Thursday, April 09, 2009

The economy, law enforcement and transparency

The BBC programme 'Slumdogs & Millionaires' seems to have caused official ripples.

According to Gulf News, the Ministry of Labour will investigate the claims made in the programme that expat workers are made to live and work in completely unacceptable conditions.

The MoL has issued a statement saying that an inspection team has been ordered to investigate the claims and that 'any violating companies will be penalised'.

As the Minister points out, the rights of workers is covered by legislation. The problem is that companies ignore rules and laws - not ony in Dubai but just about everywhere - and they need enforcing.

It's no secret in Dubai that some labour camps are way below the standards they should be, even the local press has run stories about it. The media can find violations but somehow the inspection teams miss them.

So what's the answer, many more inspectors? More willingness to hunt out and penalise violators? Both, probably.

The ministry reaction does once again demonstrate the value of exposure, of openness, of bringing things which need changing into the public arena.

There's also the report that a former Minister of State has been charged with appropriating public money and damaging the country's interests. Only his initials are used in the local media, in keeping with the media ethics code, but he's named in a report in the Financial Times.

That's an interesting advance by the way, a good step along the road to transparency. Not all that long ago there would have been no public disclosure of such a situation.

There was another story of tighter enforcement of regulations in yesterday's Financial Times too. The chief executive of the Dubai Financial Services Authority says they will stamp out any vestiges of “light-touch” regulation. “The light touch approach is over,” he said.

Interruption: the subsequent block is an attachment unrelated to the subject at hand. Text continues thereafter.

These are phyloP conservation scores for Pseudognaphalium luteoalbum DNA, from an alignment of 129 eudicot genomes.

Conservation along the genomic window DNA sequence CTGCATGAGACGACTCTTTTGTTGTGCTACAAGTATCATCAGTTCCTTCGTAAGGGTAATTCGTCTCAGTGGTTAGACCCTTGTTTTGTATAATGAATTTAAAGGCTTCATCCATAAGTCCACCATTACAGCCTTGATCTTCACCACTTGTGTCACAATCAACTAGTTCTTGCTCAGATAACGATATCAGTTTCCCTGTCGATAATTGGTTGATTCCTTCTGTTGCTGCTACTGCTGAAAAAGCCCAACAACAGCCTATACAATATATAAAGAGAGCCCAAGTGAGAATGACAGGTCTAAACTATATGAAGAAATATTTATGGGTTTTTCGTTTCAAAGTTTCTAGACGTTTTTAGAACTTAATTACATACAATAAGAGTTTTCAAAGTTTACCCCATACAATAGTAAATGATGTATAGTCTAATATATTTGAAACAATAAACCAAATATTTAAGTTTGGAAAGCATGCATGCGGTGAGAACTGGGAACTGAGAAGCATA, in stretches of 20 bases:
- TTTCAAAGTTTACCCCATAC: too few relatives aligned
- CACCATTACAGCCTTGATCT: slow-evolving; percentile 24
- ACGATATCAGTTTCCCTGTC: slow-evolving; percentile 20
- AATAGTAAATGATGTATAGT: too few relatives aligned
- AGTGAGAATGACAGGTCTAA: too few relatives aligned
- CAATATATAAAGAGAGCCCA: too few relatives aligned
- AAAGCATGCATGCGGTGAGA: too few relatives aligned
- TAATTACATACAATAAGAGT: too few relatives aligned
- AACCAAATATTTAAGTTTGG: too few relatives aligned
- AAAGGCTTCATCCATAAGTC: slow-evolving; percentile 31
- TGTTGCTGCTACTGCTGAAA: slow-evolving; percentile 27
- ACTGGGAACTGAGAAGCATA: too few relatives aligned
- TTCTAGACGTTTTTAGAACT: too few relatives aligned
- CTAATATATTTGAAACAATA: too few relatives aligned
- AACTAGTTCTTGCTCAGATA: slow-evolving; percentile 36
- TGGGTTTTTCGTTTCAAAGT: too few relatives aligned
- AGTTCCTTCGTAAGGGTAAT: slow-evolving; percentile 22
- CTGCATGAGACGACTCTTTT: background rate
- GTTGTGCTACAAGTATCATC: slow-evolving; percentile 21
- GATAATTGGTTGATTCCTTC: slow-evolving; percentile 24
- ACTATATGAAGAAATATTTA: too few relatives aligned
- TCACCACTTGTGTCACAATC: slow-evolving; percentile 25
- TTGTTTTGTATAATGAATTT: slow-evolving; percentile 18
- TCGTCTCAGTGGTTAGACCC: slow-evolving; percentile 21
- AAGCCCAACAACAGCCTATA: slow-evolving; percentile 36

Many of us have been talking for some time about the urgent need for enforcing the rules and laws in all sorts of areas, the driving laws and labour laws in particular. It seems to be happening, probably too slowly and sometimes it needs the international spotlight to highlight the violations, but it seems as though we may be getting there.

The FT ran another background story on Dubai yesterday, the writer Roula Khalaf not pretending that Dubai isn't being hit badly by the recession but talking sensibly and responsibly about the problems, what needs to be done and the future. A professional job after the copycat 'dark side of Dubai' sensationalism we've been seeing recently.

She highlights one of the big problems we have: Dubai remains obsessively keen to keep its problems out of the public eye. And she makes the important point: The emirate likes to be known as an outwardly, cosmopolitan city, but it has not come to terms with the responsibility alongside that – crucially, the need for transparency.

There's also an FT report that Lord Mandelson, the UK Secretary of State for Business, has raised with the authorities here the major economic problem which I posted about last week, the big developers not paying contractors.

Once again the international spotlight falls on something which should not have been allowed to happen.



Ministry to investigate BBC claims.